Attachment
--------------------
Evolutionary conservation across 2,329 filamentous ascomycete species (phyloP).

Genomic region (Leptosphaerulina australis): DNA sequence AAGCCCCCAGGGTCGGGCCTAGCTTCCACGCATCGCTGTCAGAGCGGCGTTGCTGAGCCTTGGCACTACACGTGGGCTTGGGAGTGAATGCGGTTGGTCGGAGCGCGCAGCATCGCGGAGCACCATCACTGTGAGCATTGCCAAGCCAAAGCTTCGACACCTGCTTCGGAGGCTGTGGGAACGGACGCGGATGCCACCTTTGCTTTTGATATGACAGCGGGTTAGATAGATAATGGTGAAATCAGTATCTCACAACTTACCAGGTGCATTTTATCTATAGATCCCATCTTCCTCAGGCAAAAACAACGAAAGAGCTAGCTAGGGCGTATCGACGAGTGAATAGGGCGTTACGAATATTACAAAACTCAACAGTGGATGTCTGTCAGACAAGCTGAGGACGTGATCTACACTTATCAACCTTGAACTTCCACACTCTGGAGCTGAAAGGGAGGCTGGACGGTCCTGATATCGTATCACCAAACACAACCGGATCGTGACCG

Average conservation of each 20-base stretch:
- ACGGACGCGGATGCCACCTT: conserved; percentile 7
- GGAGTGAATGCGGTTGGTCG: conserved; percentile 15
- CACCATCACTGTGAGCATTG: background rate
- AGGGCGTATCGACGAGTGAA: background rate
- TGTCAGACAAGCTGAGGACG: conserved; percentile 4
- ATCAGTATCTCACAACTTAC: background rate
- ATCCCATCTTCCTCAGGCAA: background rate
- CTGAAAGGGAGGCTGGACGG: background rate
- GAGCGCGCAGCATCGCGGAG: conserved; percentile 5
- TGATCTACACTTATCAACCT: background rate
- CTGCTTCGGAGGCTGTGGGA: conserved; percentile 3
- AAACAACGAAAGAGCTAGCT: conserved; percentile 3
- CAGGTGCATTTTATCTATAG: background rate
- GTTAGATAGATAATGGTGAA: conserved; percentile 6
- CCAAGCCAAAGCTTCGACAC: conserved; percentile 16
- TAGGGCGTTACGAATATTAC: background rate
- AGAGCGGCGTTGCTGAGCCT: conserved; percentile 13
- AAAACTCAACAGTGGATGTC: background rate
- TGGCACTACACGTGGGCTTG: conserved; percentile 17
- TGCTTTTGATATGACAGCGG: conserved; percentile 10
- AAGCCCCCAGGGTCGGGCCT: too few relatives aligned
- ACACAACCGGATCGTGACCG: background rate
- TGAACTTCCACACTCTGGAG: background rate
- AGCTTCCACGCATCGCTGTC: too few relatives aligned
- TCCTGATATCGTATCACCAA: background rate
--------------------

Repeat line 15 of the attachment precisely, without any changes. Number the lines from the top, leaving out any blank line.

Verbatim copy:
- AAACAACGAAAGAGCTAGCT: conserved; percentile 3